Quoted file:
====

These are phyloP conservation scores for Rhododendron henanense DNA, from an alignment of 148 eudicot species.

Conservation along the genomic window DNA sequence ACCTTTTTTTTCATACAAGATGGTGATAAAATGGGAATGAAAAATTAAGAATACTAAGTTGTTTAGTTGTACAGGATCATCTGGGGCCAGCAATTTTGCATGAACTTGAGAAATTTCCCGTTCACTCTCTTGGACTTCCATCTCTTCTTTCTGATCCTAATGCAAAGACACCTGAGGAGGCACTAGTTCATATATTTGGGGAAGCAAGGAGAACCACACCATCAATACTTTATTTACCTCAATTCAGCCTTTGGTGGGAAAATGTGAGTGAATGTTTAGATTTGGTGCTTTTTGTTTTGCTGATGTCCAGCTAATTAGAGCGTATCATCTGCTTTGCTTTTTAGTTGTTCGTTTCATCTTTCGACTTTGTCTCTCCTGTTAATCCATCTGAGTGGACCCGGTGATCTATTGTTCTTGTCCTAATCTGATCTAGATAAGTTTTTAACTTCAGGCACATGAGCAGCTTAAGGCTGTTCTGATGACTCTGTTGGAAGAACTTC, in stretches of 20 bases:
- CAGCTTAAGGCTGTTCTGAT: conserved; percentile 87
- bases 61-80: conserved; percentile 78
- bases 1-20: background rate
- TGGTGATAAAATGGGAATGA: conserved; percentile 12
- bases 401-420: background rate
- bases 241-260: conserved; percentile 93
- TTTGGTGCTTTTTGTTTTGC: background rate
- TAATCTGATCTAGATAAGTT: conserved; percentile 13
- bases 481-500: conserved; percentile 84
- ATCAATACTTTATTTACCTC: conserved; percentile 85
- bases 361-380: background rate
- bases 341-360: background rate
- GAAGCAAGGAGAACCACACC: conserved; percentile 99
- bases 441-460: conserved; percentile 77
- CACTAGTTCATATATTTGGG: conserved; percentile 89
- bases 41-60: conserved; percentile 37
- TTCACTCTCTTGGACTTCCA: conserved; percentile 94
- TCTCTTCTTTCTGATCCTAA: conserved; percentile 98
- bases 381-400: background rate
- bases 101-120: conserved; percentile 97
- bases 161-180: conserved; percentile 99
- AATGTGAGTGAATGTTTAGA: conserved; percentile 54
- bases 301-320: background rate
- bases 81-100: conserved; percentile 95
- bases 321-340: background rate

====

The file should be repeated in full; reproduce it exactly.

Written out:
These are phyloP conservation scores for Rhododendron henanense DNA, from an alignment of 148 eudicot species.

Conservation along the genomic window DNA sequence ACCTTTTTTTTCATACAAGATGGTGATAAAATGGGAATGAAAAATTAAGAATACTAAGTTGTTTAGTTGTACAGGATCATCTGGGGCCAGCAATTTTGCATGAACTTGAGAAATTTCCCGTTCACTCTCTTGGACTTCCATCTCTTCTTTCTGATCCTAATGCAAAGACACCTGAGGAGGCACTAGTTCATATATTTGGGGAAGCAAGGAGAACCACACCATCAATACTTTATTTACCTCAATTCAGCCTTTGGTGGGAAAATGTGAGTGAATGTTTAGATTTGGTGCTTTTTGTTTTGCTGATGTCCAGCTAATTAGAGCGTATCATCTGCTTTGCTTTTTAGTTGTTCGTTTCATCTTTCGACTTTGTCTCTCCTGTTAATCCATCTGAGTGGACCCGGTGATCTATTGTTCTTGTCCTAATCTGATCTAGATAAGTTTTTAACTTCAGGCACATGAGCAGCTTAAGGCTGTTCTGATGACTCTGTTGGAAGAACTTC, in stretches of 20 bases:
- CAGCTTAAGGCTGTTCTGAT: conserved; percentile 87
- bases 61-80: conserved; percentile 78
- bases 1-20: background rate
- TGGTGATAAAATGGGAATGA: conserved; percentile 12
- bases 401-420: background rate
- bases 241-260: conserved; percentile 93
- TTTGGTGCTTTTTGTTTTGC: background rate
- TAATCTGATCTAGATAAGTT: conserved; percentile 13
- bases 481-500: conserved; percentile 84
- ATCAATACTTTATTTACCTC: conserved; percentile 85
- bases 361-380: background rate
- bases 341-360: background rate
- GAAGCAAGGAGAACCACACC: conserved; percentile 99
- bases 441-460: conserved; percentile 77
- CACTAGTTCATATATTTGGG: conserved; percentile 89
- bases 41-60: conserved; percentile 37
- TTCACTCTCTTGGACTTCCA: conserved; percentile 94
- TCTCTTCTTTCTGATCCTAA: conserved; percentile 98
- bases 381-400: background rate
- bases 101-120: conserved; percentile 97
- bases 161-180: conserved; percentile 99
- AATGTGAGTGAATGTTTAGA: conserved; percentile 54
- bases 301-320: background rate
- bases 81-100: conserved; percentile 95
- bases 321-340: background rate